Award winning environmental educator believes others are like him and want to make difference
Justin Dearing feels comfortable on beaches. He met his wife, Stephanie (Simms) Dearing, on the beach in St. Philip’s and had wedding pictures taken there. The Grand Falls-Windsor native has also helped lead hundreds of beach cleanups with thousands of youth from across the province.
“It’s kind of neat to be standing here,” reflects the 34-year-old Dearing when speaking with The Telegram on that same beach in St. Philip’s. “I’ve just been in such a retrospective mode that I’ve been thinking about all the different things that led me to where I went and where I am.”
A conference co-ordinator with Marine Institute Ocean Net, Dearing was recently named as the 2013 Individual Environmental Award recipient for the province at the Newfoundland and Labrador Environment Awards in Cupids.
Dearing was recognized as a leader in the province promoting environmental awareness and action, organizing and leading beach cleanups and educating youth about climate change.
He was also chosen, according the news release, to be one of the team of educators and experts from around the world on the upcoming Students on Ice Artic Expendition in July.
It was in 2005, through a job with Conservation Corps Newfoundland and Labrador as a green team leader, that Dearing became invested in environmental issues like climate change.
“What struck me — and it’s like a lightbulb went off — this issue is a collection of individual behaviours and decisions that then add up to this large problem everyone’s trying to solve, and it seems like so few people are thinking about, what’s my role in it,” said Dearing.
Connecting with individuals is at the heart of his environmental education efforts.
“It’s so easy to point fingers or catch someone or find someone or make a policy or make a law, and people just don’t think, how can I help it. What’s my role?”
Dearing likes to point out during presentations that every decision a person makes throughout the day has a consequence and impact on everything that surrounds them.
Thinking about that impact as an individual pays off in any locale, but particularly so in a place like Newfoundland and Labrador, he says, making note of the province’s industrial, historical and cultural connection to the sea.
“I really believe that we have such an opportunity in Newfoundland and Labrador, because we’re not all huge centres and cities, so in a community it’s so easy to ban plastic bags or stop buying bottled water or really advocate for a clean water source. We can manage our waste differently because we’re small enough that if a couple of leaders and a couple of decisionmakers get involved, we can have control of it.”
In this regard, Dearing says Newfoundlanders and Labradorians have a great attitude for making a difference on environmental matters, noting they are often willing to fight tooth-and-nail for their family, community and history. People he meets are passionate and sometimes frustrated to the point of tearing up.
“They’re just that frustrated, and to go as an outsider and just find whatever it takes to be honest and just say, ‘There’s something we can do.’ And then have those people all of a sudden turned on to ideas to make it better, rather than how it’s never going to change — that’s been the most inspiring thing I’ve ever seen.”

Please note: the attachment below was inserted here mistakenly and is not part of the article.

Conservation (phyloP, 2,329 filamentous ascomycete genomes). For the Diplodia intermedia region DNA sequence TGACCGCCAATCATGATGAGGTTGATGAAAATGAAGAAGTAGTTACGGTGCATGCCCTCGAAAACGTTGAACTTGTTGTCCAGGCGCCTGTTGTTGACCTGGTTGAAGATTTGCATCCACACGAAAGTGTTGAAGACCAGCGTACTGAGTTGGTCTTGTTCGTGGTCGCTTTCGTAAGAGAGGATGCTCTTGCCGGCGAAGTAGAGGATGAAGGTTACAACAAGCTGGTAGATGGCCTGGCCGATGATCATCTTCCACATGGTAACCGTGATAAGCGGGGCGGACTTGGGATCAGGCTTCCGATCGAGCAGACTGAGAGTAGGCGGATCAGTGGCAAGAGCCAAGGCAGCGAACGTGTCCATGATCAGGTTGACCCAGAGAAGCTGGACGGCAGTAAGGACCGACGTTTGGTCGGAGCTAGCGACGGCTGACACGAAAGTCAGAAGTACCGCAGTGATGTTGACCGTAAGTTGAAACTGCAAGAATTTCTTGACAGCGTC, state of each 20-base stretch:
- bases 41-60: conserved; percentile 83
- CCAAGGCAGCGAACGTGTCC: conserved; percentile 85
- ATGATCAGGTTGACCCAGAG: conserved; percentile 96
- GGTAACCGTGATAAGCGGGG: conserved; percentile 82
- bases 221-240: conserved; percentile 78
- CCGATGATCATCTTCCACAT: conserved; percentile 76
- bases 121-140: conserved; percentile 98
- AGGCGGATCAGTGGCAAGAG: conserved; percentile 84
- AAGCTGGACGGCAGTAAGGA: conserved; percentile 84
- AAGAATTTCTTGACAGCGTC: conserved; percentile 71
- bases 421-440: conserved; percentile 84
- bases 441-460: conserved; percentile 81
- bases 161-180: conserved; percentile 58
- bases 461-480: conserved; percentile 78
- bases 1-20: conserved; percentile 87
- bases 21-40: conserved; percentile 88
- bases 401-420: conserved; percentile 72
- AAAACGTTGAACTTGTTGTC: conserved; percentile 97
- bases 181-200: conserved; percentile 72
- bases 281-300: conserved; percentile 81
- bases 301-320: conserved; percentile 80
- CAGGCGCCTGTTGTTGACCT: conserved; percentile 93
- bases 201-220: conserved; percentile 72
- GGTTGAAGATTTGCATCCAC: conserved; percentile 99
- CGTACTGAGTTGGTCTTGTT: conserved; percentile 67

Inspired by others
Much of Dearing’s inspiration comes from the work of Robert O’Brien, who founded the original Ocean Net as a non-profit organization in 1997, and Kay Coxworthy, its former executive director.
“Robert O’Brien was really a mentor for me,” says Dearing. “He was extremely passionate. It didn’t matter what the obstacles (were). He made the work about the people and the purpose, not about himself. That, as a young person starting out, it really shaped me.”
When Ocean Net ceased operations in 2009, the Marine Institute elected to start a new Ocean Net, and Dearing immediately came on board.
“I’m very proud of it, and I would imagine that Bob and Kay are pretty proud of it, too,” he said. “The heart of what made Ocean Net strong when it started in ’97 is still strong today.”
Always with an eye towards the future, Dearing says that engaging young people about the importance of respecting the environment results in positive outcomes.
“If we don’t share new ideas or new attitudes or other options with these young kids, they’re going to grow up and they’re just going to continue to accept that drinking out of a plastic bottle is where you get water, and electricity comes from the wall and that’s all we know, or when you throw one thing away, that’s no big deal. Or, I’m just one person. I’m not really that important. There’s all these false beliefs.”
Dearing will have a unique educating experience four weeks from now when he joins the Students on Ice Arctic youth expedition.
It will explore the eastern Canadian Arctic and western Greenland over the course of two weeks, involving 70 high school students from around the world and 35 world-class scientists, historians, artists, explorers, educators, innovators and polar experts.
“With my projects, I might have kids or youth, citizens in the community, for an afternoon or a couple of hours. But I’m going to have constant exposure to these young people for two weeks. That’s a great opportunity to show them some of the points of view and beliefs that I have — what we can do about climate change, the environment and sustainability.”
Dearing is involved in youth conferences, presentations and cleanups year-round, and he hopes that work will continue to grow, particularly if it can help develop empowered people who one day become policy makers and leaders.
“I’d like to take my work that I believe in so much and broaden it to really get involved in youth leadership in an ongoing, throughout-the-year way.”